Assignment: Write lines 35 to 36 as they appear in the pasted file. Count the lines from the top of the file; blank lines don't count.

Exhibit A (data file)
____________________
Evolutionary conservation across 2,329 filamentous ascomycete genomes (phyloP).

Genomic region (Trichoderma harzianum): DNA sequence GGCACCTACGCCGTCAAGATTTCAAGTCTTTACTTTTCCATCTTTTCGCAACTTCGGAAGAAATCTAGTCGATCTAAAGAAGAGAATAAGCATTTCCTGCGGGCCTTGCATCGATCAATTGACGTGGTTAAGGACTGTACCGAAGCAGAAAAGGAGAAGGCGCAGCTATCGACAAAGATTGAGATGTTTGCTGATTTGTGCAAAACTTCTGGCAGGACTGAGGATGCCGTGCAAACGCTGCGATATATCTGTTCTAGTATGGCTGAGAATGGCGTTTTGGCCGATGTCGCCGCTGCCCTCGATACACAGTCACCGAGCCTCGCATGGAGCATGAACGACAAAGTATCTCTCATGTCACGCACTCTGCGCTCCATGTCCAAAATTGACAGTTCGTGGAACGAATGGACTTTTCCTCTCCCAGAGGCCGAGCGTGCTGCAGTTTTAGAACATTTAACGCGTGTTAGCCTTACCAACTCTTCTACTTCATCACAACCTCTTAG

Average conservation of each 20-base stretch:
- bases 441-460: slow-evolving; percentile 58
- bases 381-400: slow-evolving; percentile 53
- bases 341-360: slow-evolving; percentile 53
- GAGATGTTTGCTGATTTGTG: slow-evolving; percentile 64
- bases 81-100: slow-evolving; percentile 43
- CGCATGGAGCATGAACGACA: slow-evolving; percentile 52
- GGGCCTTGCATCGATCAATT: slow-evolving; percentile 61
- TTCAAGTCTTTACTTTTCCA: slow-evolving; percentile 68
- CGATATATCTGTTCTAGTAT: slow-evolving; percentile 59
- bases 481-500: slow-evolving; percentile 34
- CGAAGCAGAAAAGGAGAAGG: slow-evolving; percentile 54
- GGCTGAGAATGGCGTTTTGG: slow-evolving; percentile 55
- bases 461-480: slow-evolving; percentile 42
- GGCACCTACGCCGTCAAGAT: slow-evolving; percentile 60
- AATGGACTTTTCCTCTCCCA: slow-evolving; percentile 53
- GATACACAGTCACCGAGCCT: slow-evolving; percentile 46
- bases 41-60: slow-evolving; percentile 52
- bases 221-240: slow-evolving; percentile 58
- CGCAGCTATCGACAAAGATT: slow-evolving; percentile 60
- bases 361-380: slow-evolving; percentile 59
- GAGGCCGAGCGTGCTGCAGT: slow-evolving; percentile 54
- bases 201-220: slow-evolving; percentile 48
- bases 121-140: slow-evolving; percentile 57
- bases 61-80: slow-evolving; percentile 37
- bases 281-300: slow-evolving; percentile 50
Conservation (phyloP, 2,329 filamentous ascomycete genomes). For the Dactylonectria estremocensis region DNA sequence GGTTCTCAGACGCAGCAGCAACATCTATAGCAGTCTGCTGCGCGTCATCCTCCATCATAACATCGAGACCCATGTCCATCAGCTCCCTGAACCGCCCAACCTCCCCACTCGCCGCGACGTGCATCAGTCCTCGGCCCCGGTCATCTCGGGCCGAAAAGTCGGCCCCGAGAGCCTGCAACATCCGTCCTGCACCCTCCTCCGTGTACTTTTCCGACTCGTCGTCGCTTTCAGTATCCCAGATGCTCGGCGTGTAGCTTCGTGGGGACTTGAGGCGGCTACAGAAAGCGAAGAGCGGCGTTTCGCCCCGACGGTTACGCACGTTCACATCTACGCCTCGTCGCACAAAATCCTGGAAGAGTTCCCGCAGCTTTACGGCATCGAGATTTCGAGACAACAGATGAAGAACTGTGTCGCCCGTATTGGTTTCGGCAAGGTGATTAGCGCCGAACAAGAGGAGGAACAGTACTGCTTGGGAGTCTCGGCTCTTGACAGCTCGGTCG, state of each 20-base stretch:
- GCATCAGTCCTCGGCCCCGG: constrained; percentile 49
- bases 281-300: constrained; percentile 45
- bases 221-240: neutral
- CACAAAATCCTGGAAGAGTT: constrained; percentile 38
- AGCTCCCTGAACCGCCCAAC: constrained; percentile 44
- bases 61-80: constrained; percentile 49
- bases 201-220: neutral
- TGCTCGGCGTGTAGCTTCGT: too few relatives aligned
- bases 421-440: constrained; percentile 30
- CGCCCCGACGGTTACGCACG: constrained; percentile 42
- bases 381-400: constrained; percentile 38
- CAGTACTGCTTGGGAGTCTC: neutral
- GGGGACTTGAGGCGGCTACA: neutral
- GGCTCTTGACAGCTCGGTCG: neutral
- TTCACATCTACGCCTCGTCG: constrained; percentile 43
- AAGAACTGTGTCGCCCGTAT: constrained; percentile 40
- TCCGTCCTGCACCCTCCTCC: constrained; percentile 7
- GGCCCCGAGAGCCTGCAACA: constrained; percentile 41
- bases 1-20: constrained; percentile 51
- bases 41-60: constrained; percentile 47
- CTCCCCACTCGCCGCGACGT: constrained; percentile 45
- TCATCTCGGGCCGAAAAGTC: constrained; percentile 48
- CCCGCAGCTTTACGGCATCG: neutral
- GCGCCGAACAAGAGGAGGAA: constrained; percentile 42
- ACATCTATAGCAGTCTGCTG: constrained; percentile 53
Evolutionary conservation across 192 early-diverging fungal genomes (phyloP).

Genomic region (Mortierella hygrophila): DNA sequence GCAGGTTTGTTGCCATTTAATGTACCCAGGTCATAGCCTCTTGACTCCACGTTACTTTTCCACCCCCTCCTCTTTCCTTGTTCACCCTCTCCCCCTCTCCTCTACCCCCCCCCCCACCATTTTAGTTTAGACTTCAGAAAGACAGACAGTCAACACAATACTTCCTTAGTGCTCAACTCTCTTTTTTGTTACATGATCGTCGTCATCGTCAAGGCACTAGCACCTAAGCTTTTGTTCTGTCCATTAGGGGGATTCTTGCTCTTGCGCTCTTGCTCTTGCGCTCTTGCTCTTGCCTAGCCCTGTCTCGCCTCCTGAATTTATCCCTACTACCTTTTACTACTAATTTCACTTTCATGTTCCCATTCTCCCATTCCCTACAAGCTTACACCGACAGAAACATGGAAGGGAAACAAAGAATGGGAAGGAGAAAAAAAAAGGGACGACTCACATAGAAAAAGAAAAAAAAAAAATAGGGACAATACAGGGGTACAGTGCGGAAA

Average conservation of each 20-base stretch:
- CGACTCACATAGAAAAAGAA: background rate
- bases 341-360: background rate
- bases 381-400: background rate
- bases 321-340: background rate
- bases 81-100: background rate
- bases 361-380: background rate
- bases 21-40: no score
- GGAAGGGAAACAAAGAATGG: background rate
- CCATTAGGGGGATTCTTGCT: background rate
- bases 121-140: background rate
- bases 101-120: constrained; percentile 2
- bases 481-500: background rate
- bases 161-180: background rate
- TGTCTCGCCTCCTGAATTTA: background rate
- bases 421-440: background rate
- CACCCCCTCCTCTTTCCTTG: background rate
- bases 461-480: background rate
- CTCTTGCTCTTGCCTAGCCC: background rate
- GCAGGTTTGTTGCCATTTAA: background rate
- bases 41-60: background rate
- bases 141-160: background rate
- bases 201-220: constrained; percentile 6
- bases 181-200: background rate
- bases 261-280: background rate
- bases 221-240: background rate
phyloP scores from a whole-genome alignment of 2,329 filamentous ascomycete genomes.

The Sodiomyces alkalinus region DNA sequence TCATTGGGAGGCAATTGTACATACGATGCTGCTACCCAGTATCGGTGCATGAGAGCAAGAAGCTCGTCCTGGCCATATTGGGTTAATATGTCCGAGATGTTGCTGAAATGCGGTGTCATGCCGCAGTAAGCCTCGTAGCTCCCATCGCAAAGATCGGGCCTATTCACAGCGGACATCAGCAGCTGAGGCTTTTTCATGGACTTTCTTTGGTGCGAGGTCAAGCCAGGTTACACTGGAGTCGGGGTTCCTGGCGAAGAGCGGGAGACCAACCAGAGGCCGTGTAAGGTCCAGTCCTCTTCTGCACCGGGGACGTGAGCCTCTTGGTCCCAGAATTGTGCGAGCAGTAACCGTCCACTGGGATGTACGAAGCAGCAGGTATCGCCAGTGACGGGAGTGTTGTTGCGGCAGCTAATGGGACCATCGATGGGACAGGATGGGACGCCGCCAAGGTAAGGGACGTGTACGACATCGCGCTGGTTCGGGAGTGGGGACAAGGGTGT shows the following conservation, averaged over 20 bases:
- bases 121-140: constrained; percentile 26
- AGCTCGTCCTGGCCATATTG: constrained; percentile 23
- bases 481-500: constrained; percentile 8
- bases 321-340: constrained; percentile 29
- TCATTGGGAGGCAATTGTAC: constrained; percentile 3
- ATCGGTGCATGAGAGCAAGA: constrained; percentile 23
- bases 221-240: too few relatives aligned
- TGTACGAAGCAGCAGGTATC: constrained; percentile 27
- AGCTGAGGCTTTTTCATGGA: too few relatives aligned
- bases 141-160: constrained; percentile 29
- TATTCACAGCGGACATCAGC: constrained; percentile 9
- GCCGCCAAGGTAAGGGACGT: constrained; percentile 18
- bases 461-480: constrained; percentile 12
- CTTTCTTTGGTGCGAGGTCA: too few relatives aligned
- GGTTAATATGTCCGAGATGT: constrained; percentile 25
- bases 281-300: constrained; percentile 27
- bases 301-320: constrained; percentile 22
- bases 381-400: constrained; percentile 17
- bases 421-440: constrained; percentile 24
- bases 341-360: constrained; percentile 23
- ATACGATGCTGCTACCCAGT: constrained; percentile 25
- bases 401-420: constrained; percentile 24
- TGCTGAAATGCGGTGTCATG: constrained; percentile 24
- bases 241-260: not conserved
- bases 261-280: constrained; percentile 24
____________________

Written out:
- bases 61-80: constrained; percentile 49
- bases 201-220: neutral